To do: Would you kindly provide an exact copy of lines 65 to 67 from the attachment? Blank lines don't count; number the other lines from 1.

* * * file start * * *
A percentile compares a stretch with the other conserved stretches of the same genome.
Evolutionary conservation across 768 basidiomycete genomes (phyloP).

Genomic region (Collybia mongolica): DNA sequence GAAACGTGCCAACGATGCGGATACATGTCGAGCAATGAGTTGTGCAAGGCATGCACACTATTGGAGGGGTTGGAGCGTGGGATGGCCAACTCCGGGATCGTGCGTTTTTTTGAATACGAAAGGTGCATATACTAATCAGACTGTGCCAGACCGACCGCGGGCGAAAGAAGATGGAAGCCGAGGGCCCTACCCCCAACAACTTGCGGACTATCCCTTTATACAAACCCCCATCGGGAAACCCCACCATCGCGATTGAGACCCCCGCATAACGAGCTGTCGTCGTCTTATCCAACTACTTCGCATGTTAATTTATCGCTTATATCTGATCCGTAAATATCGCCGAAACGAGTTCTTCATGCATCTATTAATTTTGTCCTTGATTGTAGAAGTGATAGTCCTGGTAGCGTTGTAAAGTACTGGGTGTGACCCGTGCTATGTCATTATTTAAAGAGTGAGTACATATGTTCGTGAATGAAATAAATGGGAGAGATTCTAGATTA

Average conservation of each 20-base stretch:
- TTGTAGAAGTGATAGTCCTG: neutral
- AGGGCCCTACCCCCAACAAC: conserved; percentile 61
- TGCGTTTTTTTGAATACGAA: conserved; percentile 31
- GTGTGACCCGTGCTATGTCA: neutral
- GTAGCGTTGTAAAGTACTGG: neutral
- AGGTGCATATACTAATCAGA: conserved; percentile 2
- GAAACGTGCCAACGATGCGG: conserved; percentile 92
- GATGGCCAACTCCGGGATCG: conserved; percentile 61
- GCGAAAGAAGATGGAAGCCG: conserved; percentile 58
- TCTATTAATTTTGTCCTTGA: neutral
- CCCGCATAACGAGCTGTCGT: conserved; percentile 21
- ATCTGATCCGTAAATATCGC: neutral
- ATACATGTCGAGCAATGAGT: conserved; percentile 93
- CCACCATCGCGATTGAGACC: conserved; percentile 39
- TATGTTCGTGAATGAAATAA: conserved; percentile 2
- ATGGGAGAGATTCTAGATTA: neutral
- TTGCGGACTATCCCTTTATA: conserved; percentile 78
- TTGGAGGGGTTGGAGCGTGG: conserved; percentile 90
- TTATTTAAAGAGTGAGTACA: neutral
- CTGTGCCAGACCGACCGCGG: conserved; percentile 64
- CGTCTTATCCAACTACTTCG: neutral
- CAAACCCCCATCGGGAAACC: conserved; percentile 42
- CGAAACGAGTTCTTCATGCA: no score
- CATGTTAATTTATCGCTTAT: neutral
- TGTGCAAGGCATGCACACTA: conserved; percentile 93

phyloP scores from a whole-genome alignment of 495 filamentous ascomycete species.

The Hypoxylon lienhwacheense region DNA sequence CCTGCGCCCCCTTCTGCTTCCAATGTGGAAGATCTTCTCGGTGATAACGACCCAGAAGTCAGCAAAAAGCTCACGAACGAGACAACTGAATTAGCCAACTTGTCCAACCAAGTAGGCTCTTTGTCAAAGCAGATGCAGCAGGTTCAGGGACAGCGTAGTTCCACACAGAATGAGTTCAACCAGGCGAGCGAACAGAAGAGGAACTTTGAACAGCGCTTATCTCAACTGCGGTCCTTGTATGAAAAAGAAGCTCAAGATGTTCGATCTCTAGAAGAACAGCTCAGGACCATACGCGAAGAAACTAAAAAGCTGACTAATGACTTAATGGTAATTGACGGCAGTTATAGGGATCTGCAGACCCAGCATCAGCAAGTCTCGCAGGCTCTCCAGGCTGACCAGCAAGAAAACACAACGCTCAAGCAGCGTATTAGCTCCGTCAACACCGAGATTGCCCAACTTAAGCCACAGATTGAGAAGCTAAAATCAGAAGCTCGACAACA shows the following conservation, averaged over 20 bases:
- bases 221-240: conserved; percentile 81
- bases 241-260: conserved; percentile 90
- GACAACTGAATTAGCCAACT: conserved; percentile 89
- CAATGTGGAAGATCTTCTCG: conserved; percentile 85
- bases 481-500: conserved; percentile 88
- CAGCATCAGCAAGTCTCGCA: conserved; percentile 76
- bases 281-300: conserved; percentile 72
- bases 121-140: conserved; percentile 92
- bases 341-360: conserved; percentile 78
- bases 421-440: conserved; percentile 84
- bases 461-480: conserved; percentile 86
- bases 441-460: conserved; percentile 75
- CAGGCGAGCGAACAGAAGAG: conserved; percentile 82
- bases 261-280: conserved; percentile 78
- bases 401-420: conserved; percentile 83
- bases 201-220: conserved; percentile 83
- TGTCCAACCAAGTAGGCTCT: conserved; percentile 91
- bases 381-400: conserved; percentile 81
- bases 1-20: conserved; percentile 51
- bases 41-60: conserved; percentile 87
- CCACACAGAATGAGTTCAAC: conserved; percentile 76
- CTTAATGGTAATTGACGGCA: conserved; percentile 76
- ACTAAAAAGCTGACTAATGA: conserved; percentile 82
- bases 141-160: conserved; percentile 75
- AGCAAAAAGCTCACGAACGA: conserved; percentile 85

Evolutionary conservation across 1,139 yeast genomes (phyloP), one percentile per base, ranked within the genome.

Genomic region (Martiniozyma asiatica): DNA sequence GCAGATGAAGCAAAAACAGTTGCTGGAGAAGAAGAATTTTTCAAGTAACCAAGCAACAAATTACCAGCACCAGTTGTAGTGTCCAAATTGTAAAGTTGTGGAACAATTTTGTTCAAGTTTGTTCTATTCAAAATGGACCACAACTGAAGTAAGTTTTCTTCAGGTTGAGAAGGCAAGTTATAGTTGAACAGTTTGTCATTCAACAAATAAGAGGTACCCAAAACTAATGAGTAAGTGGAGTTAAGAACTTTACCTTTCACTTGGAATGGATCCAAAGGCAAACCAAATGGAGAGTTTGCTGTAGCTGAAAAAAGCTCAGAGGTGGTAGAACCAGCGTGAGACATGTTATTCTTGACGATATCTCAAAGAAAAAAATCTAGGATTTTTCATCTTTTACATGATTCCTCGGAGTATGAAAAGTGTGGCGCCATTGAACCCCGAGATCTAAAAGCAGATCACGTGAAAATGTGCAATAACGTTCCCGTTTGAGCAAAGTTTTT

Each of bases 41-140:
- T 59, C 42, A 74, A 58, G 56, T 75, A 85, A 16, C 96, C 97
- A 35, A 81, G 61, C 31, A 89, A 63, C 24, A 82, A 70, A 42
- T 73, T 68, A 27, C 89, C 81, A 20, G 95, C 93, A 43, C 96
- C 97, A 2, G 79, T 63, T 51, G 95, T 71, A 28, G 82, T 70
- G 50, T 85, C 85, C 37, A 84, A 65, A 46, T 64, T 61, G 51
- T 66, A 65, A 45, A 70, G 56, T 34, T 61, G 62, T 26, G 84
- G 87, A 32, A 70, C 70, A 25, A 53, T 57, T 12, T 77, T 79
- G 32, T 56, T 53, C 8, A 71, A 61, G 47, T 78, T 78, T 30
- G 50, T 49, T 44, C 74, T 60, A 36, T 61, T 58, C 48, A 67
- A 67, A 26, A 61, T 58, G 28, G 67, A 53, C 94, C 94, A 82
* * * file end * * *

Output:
- T 66, A 65, A 45, A 70, G 56, T 34, T 61, G 62, T 26, G 84
- G 87, A 32, A 70, C 70, A 25, A 53, T 57, T 12, T 77, T 79
- G 32, T 56, T 53, C 8, A 71, A 61, G 47, T 78, T 78, T 30